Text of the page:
Senior officers in Payments Policy Department participate in a number of other workstreams governed by the CPMI and the CPMI-IOSCO Steering Group. These include:

  • the CPMI-IOSCO Implementation Monitoring Standing Group (IMSG), which is monitoring the international implementation of the Principles for Financial Market Infrastructure (PFMIs) (see the chapter on ‘Regulatory Developments in Financial Market Infrastructures’ for details)[4]
  • the Working Group on Cyber Resilience, which recently published guidance to assist FMIs and their overseers in enhancing the cyber resilience of FMIs[5]
  • the CPMI Working Group on Retail Payments, which released a report on digital currencies in November 2015, and is working on new developments in the field of retail payments, including faster payments[6]
  • the CPMI Working Group on Digital Innovations, which is studying the implications of distributed ledger technology for payments, trading, clearing and settlement.

Finally, the Bank has a number of bilateral cooperative arrangements with overseas supervisory authorities for FMIs and also continues to be engaged in a number of international multilateral cooperative arrangements. These multilateral arrangements include:

  • The Bank is a member of a global supervisory college arrangement for LCH.Clearnet Limited, as well as a member of the LCH.Clearnet Ltd Crisis Management Group (CMG), both chaired by the Bank of England.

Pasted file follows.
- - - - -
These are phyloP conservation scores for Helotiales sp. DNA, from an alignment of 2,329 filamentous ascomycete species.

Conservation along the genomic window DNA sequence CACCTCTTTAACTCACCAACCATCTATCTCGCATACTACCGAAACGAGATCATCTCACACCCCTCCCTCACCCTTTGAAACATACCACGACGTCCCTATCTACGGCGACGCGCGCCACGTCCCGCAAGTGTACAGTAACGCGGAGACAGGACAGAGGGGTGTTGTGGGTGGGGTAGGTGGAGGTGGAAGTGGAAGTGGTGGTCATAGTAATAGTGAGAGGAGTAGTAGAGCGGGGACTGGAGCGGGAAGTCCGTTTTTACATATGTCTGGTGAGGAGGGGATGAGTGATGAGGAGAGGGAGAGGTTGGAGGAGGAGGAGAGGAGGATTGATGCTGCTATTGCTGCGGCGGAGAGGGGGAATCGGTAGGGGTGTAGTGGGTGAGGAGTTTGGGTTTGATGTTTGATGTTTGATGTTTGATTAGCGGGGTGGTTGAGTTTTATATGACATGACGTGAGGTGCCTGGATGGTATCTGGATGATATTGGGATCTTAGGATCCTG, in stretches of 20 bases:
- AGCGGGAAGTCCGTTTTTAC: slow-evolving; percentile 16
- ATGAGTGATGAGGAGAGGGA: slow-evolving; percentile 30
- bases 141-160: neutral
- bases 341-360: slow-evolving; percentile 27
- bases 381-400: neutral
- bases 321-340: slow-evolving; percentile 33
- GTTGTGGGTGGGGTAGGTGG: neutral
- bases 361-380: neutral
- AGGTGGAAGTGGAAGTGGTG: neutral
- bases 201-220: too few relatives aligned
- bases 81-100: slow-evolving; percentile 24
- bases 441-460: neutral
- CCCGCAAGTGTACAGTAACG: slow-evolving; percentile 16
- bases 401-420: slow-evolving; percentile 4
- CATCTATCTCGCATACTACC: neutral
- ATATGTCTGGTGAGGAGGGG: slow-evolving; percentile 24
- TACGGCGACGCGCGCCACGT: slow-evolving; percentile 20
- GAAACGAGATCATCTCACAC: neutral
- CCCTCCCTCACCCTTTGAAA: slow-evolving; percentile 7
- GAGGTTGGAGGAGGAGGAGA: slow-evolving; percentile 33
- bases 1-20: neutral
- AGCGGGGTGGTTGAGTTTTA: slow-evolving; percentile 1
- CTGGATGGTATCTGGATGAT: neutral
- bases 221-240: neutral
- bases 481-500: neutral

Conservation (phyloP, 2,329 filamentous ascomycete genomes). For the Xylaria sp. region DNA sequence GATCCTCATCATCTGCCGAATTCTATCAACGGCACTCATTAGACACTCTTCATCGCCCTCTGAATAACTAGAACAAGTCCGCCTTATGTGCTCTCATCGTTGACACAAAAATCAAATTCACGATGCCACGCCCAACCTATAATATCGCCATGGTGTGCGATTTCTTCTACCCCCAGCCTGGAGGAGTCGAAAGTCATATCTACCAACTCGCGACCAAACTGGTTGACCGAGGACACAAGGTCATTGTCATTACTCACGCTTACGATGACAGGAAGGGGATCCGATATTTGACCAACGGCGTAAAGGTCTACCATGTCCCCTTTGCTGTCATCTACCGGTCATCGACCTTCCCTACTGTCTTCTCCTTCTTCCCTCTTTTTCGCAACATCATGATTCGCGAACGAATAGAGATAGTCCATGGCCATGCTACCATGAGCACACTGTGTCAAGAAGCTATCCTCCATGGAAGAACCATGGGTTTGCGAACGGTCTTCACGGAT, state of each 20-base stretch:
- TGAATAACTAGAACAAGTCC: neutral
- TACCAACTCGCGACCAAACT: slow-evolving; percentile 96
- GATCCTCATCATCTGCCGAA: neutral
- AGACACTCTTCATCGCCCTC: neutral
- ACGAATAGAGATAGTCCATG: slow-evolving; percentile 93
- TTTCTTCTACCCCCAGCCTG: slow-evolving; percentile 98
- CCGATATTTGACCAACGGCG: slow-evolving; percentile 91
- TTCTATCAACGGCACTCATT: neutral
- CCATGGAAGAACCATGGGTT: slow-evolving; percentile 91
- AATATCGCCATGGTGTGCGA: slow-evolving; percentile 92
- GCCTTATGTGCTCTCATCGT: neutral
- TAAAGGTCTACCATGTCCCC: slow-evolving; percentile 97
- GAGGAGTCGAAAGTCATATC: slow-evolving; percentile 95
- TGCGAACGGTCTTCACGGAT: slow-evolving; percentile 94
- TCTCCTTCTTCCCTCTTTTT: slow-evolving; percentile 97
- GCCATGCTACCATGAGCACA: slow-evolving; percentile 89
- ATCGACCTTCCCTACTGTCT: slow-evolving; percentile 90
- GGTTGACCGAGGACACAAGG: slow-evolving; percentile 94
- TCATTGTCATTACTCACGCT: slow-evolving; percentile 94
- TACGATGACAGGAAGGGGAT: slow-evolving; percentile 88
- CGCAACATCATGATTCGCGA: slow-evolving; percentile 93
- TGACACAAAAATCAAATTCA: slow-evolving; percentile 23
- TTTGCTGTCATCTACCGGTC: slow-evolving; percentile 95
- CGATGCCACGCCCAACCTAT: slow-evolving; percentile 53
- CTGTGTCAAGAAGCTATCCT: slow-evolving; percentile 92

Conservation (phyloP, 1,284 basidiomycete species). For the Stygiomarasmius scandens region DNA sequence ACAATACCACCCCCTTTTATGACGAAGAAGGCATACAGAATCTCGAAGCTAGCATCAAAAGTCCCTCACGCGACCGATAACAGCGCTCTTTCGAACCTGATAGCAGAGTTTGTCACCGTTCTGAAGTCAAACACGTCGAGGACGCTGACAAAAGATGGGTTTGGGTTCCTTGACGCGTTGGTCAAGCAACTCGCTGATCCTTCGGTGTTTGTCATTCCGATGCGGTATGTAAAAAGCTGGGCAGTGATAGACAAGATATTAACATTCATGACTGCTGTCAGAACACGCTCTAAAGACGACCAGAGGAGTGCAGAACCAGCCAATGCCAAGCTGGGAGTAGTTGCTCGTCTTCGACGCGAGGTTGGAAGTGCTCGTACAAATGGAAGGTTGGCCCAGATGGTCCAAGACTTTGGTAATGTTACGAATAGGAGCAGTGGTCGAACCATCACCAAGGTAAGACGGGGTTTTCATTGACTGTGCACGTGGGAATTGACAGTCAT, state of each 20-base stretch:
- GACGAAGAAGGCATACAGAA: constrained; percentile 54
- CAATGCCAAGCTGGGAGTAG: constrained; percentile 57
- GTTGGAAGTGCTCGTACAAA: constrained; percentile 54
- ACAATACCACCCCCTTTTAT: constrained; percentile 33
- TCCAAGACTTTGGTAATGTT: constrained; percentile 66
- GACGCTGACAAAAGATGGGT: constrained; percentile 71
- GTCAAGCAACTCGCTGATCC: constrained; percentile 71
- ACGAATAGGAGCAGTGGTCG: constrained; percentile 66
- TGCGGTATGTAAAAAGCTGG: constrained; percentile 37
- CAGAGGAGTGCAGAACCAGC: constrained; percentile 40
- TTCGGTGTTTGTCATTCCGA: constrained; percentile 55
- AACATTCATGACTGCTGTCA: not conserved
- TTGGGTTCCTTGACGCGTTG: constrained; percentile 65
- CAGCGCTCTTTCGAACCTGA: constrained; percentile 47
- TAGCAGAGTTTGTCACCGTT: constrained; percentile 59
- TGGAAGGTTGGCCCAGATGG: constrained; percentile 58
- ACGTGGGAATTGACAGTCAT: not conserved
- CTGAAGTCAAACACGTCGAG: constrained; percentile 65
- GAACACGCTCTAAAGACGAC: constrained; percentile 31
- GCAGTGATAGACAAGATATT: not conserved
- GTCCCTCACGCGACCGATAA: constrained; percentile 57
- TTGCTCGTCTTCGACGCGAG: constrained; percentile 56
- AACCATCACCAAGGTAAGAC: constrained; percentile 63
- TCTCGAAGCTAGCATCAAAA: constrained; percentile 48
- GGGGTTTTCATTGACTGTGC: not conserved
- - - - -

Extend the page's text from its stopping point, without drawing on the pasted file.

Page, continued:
• The Bank participates in an arrangement led by the Federal Reserve Bank of New York to oversee CLS Bank International, which provides a settlement service for foreign exchange transactions.
  • The Bank also participates in the SWIFT Oversight Forum, chaired by the National Bank of Belgium.

Regulator Performance Framework

In 2014, the Australian Government released its Regulator Performance Framework (the framework), as part of its commitment to reduce the cost of unnecessary or inefficient regulation imposed on individuals, business and community organisations. The framework consists of six outcomes-based key performance indicators (KPIs) to articulate the government's expectations of regulator performance. Regulators, including the Reserve Bank, agreed metrics for measurement of their performance against the KPIs with the government in mid 2015 and will complete their first self-assessments for the 2015/16 financial year. These will be provided to the Minister and published by the end of 2016.